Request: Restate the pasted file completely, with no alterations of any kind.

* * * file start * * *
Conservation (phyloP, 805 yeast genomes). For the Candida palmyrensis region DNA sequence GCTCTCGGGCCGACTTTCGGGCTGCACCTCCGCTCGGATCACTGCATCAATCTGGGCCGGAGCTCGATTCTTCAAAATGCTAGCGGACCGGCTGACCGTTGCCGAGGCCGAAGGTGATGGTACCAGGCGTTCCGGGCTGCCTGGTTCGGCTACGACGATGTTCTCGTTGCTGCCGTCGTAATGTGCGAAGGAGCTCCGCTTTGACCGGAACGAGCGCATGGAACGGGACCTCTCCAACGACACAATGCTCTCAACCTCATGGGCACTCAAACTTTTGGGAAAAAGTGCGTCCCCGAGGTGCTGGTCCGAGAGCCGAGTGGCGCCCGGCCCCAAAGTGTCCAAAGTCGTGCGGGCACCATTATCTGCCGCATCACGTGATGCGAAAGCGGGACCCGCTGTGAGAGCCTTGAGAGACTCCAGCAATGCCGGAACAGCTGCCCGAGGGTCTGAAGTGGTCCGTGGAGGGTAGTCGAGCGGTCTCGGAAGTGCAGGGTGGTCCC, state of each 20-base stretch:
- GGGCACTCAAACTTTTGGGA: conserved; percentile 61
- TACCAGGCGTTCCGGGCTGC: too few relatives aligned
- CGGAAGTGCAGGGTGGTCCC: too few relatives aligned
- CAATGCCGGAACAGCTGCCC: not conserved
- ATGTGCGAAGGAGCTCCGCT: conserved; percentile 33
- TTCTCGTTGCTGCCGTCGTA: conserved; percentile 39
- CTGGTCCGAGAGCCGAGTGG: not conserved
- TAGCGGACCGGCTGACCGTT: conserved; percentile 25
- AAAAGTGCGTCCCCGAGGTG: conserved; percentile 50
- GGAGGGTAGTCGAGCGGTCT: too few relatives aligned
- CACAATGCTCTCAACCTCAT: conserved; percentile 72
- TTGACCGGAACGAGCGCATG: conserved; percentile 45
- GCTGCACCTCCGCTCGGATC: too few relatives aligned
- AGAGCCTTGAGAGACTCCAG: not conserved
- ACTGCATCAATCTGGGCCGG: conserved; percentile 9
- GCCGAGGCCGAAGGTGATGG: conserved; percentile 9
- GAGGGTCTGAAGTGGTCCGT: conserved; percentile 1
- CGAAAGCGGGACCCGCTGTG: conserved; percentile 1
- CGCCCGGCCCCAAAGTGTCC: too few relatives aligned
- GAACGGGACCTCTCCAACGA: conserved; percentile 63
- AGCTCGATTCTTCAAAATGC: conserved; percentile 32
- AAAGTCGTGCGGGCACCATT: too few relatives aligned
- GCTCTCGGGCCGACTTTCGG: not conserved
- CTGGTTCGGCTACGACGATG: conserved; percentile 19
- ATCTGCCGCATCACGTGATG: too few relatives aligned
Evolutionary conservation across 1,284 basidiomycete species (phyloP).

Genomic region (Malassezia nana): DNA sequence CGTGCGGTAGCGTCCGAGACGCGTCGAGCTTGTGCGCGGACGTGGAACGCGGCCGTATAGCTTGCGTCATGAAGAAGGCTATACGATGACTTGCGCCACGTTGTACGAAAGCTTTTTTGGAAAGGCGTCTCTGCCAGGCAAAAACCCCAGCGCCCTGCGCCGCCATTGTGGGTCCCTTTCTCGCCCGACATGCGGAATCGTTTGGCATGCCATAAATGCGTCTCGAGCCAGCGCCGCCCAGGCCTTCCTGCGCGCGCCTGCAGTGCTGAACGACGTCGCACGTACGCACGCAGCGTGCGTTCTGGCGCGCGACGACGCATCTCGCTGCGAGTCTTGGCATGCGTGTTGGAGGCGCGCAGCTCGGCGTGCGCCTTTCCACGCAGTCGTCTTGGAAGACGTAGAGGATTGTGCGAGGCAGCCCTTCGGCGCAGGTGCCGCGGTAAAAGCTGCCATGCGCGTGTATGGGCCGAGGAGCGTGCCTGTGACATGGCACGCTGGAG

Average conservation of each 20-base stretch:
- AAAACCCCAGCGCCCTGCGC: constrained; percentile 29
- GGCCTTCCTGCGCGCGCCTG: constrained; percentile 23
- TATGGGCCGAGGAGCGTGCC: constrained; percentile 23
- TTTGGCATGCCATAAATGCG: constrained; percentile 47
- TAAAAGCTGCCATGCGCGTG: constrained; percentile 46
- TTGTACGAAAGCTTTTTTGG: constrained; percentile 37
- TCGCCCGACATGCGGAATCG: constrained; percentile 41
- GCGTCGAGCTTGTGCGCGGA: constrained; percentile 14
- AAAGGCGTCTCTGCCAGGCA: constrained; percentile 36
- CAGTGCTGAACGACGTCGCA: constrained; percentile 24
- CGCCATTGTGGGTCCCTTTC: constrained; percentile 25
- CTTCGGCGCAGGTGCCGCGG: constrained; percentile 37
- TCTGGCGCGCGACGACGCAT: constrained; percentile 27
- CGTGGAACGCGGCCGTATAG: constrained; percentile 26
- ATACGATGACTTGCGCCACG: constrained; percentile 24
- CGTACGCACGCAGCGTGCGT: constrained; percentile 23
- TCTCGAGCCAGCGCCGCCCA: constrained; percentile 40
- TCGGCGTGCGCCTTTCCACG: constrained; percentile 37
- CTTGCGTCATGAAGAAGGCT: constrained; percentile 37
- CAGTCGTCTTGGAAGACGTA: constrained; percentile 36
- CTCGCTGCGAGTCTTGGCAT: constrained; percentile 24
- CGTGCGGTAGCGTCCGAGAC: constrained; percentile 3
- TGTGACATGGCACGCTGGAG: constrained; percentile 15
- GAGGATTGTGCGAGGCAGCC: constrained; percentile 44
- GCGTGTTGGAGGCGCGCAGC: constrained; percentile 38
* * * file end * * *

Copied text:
Conservation (phyloP, 805 yeast genomes). For the Candida palmyrensis region DNA sequence GCTCTCGGGCCGACTTTCGGGCTGCACCTCCGCTCGGATCACTGCATCAATCTGGGCCGGAGCTCGATTCTTCAAAATGCTAGCGGACCGGCTGACCGTTGCCGAGGCCGAAGGTGATGGTACCAGGCGTTCCGGGCTGCCTGGTTCGGCTACGACGATGTTCTCGTTGCTGCCGTCGTAATGTGCGAAGGAGCTCCGCTTTGACCGGAACGAGCGCATGGAACGGGACCTCTCCAACGACACAATGCTCTCAACCTCATGGGCACTCAAACTTTTGGGAAAAAGTGCGTCCCCGAGGTGCTGGTCCGAGAGCCGAGTGGCGCCCGGCCCCAAAGTGTCCAAAGTCGTGCGGGCACCATTATCTGCCGCATCACGTGATGCGAAAGCGGGACCCGCTGTGAGAGCCTTGAGAGACTCCAGCAATGCCGGAACAGCTGCCCGAGGGTCTGAAGTGGTCCGTGGAGGGTAGTCGAGCGGTCTCGGAAGTGCAGGGTGGTCCC, state of each 20-base stretch:
- GGGCACTCAAACTTTTGGGA: conserved; percentile 61
- TACCAGGCGTTCCGGGCTGC: too few relatives aligned
- CGGAAGTGCAGGGTGGTCCC: too few relatives aligned
- CAATGCCGGAACAGCTGCCC: not conserved
- ATGTGCGAAGGAGCTCCGCT: conserved; percentile 33
- TTCTCGTTGCTGCCGTCGTA: conserved; percentile 39
- CTGGTCCGAGAGCCGAGTGG: not conserved
- TAGCGGACCGGCTGACCGTT: conserved; percentile 25
- AAAAGTGCGTCCCCGAGGTG: conserved; percentile 50
- GGAGGGTAGTCGAGCGGTCT: too few relatives aligned
- CACAATGCTCTCAACCTCAT: conserved; percentile 72
- TTGACCGGAACGAGCGCATG: conserved; percentile 45
- GCTGCACCTCCGCTCGGATC: too few relatives aligned
- AGAGCCTTGAGAGACTCCAG: not conserved
- ACTGCATCAATCTGGGCCGG: conserved; percentile 9
- GCCGAGGCCGAAGGTGATGG: conserved; percentile 9
- GAGGGTCTGAAGTGGTCCGT: conserved; percentile 1
- CGAAAGCGGGACCCGCTGTG: conserved; percentile 1
- CGCCCGGCCCCAAAGTGTCC: too few relatives aligned
- GAACGGGACCTCTCCAACGA: conserved; percentile 63
- AGCTCGATTCTTCAAAATGC: conserved; percentile 32
- AAAGTCGTGCGGGCACCATT: too few relatives aligned
- GCTCTCGGGCCGACTTTCGG: not conserved
- CTGGTTCGGCTACGACGATG: conserved; percentile 19
- ATCTGCCGCATCACGTGATG: too few relatives aligned
Evolutionary conservation across 1,284 basidiomycete species (phyloP).

Genomic region (Malassezia nana): DNA sequence CGTGCGGTAGCGTCCGAGACGCGTCGAGCTTGTGCGCGGACGTGGAACGCGGCCGTATAGCTTGCGTCATGAAGAAGGCTATACGATGACTTGCGCCACGTTGTACGAAAGCTTTTTTGGAAAGGCGTCTCTGCCAGGCAAAAACCCCAGCGCCCTGCGCCGCCATTGTGGGTCCCTTTCTCGCCCGACATGCGGAATCGTTTGGCATGCCATAAATGCGTCTCGAGCCAGCGCCGCCCAGGCCTTCCTGCGCGCGCCTGCAGTGCTGAACGACGTCGCACGTACGCACGCAGCGTGCGTTCTGGCGCGCGACGACGCATCTCGCTGCGAGTCTTGGCATGCGTGTTGGAGGCGCGCAGCTCGGCGTGCGCCTTTCCACGCAGTCGTCTTGGAAGACGTAGAGGATTGTGCGAGGCAGCCCTTCGGCGCAGGTGCCGCGGTAAAAGCTGCCATGCGCGTGTATGGGCCGAGGAGCGTGCCTGTGACATGGCACGCTGGAG

Average conservation of each 20-base stretch:
- AAAACCCCAGCGCCCTGCGC: constrained; percentile 29
- GGCCTTCCTGCGCGCGCCTG: constrained; percentile 23
- TATGGGCCGAGGAGCGTGCC: constrained; percentile 23
- TTTGGCATGCCATAAATGCG: constrained; percentile 47
- TAAAAGCTGCCATGCGCGTG: constrained; percentile 46
- TTGTACGAAAGCTTTTTTGG: constrained; percentile 37
- TCGCCCGACATGCGGAATCG: constrained; percentile 41
- GCGTCGAGCTTGTGCGCGGA: constrained; percentile 14
- AAAGGCGTCTCTGCCAGGCA: constrained; percentile 36
- CAGTGCTGAACGACGTCGCA: constrained; percentile 24
- CGCCATTGTGGGTCCCTTTC: constrained; percentile 25
- CTTCGGCGCAGGTGCCGCGG: constrained; percentile 37
- TCTGGCGCGCGACGACGCAT: constrained; percentile 27
- CGTGGAACGCGGCCGTATAG: constrained; percentile 26
- ATACGATGACTTGCGCCACG: constrained; percentile 24
- CGTACGCACGCAGCGTGCGT: constrained; percentile 23
- TCTCGAGCCAGCGCCGCCCA: constrained; percentile 40
- TCGGCGTGCGCCTTTCCACG: constrained; percentile 37
- CTTGCGTCATGAAGAAGGCT: constrained; percentile 37
- CAGTCGTCTTGGAAGACGTA: constrained; percentile 36
- CTCGCTGCGAGTCTTGGCAT: constrained; percentile 24
- CGTGCGGTAGCGTCCGAGAC: constrained; percentile 3
- TGTGACATGGCACGCTGGAG: constrained; percentile 15
- GAGGATTGTGCGAGGCAGCC: constrained; percentile 44
- GCGTGTTGGAGGCGCGCAGC: constrained; percentile 38